University of Southern California

Unreasonably Wrong: The Supreme Court’s Supremacy, the AEDPA Standard, and Carey v. Musladin

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Note by Padraic Foran
From Volume 81, Number 3 (March, 2008)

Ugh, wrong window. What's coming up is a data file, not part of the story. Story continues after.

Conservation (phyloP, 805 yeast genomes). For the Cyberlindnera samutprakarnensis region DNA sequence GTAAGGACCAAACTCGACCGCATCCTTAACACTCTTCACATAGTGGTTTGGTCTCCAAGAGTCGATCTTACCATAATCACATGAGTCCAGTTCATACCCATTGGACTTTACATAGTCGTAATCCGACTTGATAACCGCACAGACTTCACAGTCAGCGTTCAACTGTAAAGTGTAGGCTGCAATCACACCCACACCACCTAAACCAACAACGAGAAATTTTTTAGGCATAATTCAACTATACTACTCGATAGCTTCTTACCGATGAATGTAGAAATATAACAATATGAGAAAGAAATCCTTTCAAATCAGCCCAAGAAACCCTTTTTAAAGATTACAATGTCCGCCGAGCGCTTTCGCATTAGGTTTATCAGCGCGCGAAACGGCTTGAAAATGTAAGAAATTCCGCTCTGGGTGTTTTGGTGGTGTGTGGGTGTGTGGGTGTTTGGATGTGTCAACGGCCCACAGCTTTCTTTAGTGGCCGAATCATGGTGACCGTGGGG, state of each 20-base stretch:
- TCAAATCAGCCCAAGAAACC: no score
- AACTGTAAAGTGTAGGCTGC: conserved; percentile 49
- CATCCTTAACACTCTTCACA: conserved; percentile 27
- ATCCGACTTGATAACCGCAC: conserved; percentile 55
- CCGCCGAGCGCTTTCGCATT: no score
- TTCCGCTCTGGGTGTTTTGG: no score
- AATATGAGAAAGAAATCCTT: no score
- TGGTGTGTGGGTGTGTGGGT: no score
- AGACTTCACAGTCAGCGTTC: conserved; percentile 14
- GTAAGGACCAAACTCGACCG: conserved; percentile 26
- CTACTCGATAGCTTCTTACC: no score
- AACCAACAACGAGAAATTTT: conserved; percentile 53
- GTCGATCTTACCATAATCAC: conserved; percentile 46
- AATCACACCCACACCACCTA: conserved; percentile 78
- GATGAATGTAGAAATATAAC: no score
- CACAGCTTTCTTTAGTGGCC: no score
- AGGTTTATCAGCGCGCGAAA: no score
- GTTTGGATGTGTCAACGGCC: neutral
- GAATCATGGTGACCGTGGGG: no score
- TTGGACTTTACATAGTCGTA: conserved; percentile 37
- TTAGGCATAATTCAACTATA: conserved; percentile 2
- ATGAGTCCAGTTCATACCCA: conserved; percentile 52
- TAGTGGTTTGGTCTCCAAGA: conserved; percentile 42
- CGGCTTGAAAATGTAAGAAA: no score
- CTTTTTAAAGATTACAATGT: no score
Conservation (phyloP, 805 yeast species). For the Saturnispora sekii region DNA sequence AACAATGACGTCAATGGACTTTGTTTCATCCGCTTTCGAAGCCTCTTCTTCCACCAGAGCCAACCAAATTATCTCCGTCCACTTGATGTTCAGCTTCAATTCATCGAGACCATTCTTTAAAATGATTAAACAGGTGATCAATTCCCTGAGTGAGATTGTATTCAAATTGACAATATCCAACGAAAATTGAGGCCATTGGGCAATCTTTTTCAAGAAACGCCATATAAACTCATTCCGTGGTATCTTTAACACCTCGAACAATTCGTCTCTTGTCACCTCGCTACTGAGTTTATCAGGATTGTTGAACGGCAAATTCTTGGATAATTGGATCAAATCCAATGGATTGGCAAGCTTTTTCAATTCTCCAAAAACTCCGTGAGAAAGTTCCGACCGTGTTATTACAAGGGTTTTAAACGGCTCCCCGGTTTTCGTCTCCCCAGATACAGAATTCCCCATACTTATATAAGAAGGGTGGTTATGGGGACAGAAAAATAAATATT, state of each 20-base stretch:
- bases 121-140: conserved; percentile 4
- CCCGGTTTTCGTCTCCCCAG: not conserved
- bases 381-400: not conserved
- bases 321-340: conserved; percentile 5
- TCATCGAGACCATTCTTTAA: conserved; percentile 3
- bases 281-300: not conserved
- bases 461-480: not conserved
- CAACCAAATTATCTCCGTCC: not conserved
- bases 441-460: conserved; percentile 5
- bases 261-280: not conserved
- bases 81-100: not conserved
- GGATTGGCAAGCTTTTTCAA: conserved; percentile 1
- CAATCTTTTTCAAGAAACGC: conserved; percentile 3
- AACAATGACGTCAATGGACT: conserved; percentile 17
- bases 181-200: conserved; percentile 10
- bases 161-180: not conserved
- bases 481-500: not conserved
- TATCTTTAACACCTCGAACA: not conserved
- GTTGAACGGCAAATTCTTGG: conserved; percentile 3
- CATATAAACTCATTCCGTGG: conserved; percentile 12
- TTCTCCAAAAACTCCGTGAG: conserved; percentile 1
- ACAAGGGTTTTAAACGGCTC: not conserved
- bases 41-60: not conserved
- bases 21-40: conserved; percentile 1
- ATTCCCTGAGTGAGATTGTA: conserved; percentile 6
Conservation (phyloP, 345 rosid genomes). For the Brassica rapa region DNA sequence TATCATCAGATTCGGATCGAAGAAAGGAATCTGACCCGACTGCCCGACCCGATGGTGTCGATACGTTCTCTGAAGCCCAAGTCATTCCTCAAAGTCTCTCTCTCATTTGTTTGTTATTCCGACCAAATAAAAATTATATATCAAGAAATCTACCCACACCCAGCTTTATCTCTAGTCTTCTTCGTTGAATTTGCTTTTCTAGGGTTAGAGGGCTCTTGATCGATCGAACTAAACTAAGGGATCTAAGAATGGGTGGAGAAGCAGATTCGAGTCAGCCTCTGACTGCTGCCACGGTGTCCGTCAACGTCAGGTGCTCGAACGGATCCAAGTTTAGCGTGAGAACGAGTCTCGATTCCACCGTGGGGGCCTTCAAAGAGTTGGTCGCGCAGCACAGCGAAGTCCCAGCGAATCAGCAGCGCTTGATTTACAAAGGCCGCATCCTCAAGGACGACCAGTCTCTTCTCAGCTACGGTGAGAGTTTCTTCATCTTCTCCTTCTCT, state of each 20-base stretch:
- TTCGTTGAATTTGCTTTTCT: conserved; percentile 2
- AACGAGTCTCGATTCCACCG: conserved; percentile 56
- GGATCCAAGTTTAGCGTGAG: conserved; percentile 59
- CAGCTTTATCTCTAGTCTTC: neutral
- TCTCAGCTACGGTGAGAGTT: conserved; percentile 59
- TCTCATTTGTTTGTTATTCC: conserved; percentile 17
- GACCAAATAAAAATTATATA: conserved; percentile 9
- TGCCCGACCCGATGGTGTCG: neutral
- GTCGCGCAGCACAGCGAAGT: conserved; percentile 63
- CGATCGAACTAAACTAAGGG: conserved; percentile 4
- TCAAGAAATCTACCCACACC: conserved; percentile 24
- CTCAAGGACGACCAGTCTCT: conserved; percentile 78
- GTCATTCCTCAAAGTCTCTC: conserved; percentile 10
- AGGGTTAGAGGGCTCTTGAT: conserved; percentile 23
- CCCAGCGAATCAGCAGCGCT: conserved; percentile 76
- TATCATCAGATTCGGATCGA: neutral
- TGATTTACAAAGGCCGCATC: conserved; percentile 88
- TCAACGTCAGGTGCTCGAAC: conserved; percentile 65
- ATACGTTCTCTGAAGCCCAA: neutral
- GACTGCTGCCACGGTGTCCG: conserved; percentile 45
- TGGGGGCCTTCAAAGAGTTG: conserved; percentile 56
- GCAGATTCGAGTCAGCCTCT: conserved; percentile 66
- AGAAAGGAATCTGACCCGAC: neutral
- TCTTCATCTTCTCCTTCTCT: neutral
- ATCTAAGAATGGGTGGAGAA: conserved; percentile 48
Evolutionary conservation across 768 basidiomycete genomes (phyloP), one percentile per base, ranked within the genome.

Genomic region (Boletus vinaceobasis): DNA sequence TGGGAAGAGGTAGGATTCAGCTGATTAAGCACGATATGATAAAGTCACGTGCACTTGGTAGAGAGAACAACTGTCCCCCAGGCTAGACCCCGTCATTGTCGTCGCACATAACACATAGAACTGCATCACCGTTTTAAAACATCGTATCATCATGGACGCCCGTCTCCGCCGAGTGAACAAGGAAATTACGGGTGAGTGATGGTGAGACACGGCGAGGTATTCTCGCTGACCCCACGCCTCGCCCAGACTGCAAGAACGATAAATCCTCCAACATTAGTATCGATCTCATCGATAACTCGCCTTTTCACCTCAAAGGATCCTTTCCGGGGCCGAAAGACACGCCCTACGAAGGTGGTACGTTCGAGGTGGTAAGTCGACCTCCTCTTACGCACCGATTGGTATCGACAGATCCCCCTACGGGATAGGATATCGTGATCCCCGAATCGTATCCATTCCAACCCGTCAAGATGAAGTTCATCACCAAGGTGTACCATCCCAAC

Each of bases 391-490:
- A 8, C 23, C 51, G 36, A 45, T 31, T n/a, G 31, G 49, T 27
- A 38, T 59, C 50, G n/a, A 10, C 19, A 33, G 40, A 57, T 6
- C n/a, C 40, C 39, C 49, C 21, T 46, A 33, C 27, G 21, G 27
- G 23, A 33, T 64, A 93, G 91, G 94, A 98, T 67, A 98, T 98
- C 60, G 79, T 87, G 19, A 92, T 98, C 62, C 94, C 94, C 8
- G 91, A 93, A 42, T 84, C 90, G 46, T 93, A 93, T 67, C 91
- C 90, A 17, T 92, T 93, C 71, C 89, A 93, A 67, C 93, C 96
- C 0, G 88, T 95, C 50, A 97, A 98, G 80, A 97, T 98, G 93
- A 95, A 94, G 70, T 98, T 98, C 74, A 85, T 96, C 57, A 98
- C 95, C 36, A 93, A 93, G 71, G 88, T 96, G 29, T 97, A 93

Plenty of injustices go judicially unresolved. On the Supreme Court’s docket, however, injustices in the criminal context have become alarmingly perfunctory, and the cause is a single procedural mechanism: a piece of legislation passed in 1996 called the Anti-Terrorism and Effective Death Penalty Act (“AEDPA”). Though in effect for more than ten years now, two representative cases serve to demonstrate the enormous power of the AEDPA. First, in 2001, a man named Leandro Andrade, a repeat nonviolent thief who stole $150 worth of videotapes from a California big-box store, received a prison sentence of fifty years. In 2003, the Supreme Court, in a 5-4 decision, declined Andrade’s petition for habeas corpus without ever reaching the merits of his claim that his sentence was excessive under the Eighth Amendment. In the second case, a seventeen-year-old boy named Michael Alvarado, who was suspected of participating in a car hijacking that led to the murder of the car’s driver, was subjected to a two-hour police station interrogation without Miranda warnings. Though he steadfastly denied involvement at first, the boy eventually broke down and confessed. In 2004, the Supreme Court, in another 5-4 decision, declined his petition for habeas corpus, likewise never reaching the merits of his claim that youth should have been a factor in evaluating whether he was in police custody and therefore deserved Miranda warnings. In both these representative cases the Court never reached the merits, and therefore never decided the interesting questions. The Supreme Court did not decide in Andrade whether fifty years for $150 worth of videotapes was excessive under the Eighth Amendment, nor did the Supreme Court decide in Alvarado whether a seventeen-year-old boy, who was interrogated alone by sheriffs for two hours, was in police custody for purposes of Miranda. To some, such decisions may have been indefensible. Yet because of the AEDPA, the Court never had to make such decisions. Instead, the Court ruled that the respective state court decisions—fifty years for minor theft in Andrade and no consideration of youth in Alvarado—had not violated “clearly established” Supreme Court law as required by section 2254(d)(1) of the AEDPA when granting habeas relief. As this Note will show, this is the procedural habeas corpus mechanism whereby injustices occur: the AEDPA.

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